Reforming damages for misrepresentation: the case for coherent aims and principles

Jill Poole, James Devenney

Research output: Contribution to journalArticlepeer-review


Examines the basis on which damages for misrepresentation are awarded, suggesting that the underlying principles lack coherence, and calls for clarification of the law. Argues that there are valid policy considerations justifying a distinction between the basis of the award of damages for fraudulent misrepresentation and negligent misrepresentation. Explains why identification of the three stages in the process of awarding damages for misrepresentation are crucial to the application of the underlying legal principles of causation and remoteness at the right stage of the process. Reviews case law on lost opportunity damages for fraudulent misrepresentation, the application of loss of chance principles, and recovery of post-contract losses.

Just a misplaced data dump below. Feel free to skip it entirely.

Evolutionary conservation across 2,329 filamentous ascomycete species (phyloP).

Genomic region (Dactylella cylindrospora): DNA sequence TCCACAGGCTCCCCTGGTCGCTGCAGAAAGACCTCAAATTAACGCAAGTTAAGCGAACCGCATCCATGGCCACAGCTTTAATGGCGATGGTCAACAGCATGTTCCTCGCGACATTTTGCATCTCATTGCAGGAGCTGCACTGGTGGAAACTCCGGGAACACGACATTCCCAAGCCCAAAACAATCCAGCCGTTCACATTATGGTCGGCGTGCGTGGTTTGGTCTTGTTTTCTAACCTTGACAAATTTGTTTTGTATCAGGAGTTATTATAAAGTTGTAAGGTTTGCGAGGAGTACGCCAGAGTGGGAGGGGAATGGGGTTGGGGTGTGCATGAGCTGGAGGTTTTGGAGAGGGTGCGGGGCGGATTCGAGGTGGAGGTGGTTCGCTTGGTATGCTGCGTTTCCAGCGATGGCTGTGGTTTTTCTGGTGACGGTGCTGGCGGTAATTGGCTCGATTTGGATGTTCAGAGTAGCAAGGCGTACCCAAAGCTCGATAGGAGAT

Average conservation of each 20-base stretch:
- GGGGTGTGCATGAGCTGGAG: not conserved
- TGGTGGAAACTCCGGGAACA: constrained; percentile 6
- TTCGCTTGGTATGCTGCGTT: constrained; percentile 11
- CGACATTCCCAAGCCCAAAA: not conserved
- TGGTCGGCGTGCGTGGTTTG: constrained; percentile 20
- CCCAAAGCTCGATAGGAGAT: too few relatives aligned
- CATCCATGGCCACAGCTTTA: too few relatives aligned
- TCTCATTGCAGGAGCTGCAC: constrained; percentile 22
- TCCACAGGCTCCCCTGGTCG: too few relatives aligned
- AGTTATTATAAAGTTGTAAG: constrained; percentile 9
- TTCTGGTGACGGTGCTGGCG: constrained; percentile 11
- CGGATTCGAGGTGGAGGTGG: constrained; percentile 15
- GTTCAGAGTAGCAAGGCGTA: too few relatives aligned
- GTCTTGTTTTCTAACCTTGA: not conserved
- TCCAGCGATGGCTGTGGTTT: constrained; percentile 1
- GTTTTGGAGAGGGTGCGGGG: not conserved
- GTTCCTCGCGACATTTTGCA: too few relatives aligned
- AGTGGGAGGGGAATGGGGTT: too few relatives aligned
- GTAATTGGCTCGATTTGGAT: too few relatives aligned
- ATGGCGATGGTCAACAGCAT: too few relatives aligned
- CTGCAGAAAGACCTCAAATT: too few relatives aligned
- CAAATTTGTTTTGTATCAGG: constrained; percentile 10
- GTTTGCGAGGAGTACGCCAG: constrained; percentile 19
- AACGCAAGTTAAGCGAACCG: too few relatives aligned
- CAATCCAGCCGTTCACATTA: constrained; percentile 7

Original languageEnglish
Pages (from-to)269-305
Number of pages37
JournalJournal of Business Law
Publication statusPublished - May 2007


  • fraud
  • laws and legislation
  • legal decisions
  • legal principles
  • misrepresentation
  • negligence
  • damages
  • loss of chance
  • loss of profits
  • public policy


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